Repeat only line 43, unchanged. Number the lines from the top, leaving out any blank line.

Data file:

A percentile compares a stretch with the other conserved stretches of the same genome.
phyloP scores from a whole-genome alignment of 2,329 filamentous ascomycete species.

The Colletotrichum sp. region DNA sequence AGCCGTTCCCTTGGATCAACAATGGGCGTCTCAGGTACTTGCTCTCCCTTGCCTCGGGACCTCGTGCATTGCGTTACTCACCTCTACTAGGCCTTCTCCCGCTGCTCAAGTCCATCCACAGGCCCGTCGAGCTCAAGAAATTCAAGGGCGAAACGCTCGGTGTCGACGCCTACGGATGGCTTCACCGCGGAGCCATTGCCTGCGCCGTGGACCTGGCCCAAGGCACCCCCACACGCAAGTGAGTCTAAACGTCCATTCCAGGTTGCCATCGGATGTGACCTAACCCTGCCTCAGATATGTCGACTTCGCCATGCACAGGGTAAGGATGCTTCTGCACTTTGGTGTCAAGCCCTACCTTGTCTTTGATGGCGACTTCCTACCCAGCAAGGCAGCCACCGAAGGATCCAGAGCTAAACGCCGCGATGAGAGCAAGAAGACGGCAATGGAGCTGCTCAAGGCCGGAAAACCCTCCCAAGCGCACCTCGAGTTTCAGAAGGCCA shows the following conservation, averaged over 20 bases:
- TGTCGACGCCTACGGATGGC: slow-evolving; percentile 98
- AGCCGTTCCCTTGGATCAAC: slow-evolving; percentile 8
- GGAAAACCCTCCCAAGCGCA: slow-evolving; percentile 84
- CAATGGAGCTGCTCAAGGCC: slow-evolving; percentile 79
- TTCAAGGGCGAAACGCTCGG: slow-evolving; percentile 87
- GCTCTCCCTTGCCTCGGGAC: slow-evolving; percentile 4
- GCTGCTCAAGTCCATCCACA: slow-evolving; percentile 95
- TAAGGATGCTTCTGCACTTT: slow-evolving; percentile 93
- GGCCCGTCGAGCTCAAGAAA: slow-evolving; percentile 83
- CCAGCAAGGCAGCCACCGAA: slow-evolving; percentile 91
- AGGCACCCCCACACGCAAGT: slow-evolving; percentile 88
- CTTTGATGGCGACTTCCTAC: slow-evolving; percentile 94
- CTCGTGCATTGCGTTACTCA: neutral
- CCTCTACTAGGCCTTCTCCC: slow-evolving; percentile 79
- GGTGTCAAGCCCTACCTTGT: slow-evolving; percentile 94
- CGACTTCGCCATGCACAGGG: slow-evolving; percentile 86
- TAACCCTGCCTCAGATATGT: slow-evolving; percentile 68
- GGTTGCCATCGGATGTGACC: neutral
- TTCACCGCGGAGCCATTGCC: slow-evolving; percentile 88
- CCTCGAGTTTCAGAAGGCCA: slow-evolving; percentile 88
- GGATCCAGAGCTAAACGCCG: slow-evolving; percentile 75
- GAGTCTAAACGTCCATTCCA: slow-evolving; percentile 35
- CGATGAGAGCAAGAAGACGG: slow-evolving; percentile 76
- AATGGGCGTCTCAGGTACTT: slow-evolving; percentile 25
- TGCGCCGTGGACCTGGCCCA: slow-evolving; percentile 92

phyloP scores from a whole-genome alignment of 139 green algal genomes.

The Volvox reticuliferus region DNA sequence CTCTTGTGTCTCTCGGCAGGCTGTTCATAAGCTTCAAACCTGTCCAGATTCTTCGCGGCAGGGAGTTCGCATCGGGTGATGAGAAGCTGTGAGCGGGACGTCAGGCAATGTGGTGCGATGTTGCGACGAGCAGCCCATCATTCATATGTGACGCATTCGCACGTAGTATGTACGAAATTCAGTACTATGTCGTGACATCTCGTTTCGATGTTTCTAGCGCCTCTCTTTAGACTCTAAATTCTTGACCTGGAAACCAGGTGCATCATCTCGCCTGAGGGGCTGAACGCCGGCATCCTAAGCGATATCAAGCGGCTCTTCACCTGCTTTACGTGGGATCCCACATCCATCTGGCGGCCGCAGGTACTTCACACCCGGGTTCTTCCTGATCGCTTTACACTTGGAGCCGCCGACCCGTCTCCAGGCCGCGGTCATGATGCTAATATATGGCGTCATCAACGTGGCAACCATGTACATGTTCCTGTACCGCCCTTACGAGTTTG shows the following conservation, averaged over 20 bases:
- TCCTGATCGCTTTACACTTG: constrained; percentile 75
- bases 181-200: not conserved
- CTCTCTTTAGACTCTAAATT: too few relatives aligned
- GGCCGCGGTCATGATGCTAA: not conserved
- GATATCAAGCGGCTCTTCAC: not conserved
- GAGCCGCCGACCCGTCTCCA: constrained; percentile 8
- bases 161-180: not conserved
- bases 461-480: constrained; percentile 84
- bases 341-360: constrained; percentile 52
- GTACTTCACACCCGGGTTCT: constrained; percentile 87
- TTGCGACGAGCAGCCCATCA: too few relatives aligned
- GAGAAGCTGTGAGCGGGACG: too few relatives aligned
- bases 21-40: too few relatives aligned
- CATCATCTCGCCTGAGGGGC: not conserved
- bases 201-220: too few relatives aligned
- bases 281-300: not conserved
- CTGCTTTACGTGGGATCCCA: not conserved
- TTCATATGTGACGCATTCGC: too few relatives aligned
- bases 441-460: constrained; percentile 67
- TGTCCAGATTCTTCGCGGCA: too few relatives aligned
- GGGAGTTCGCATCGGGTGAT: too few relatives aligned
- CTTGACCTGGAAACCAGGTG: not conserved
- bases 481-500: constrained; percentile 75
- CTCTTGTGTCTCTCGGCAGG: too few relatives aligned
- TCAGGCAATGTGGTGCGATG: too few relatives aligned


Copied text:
- bases 21-40: too few relatives aligned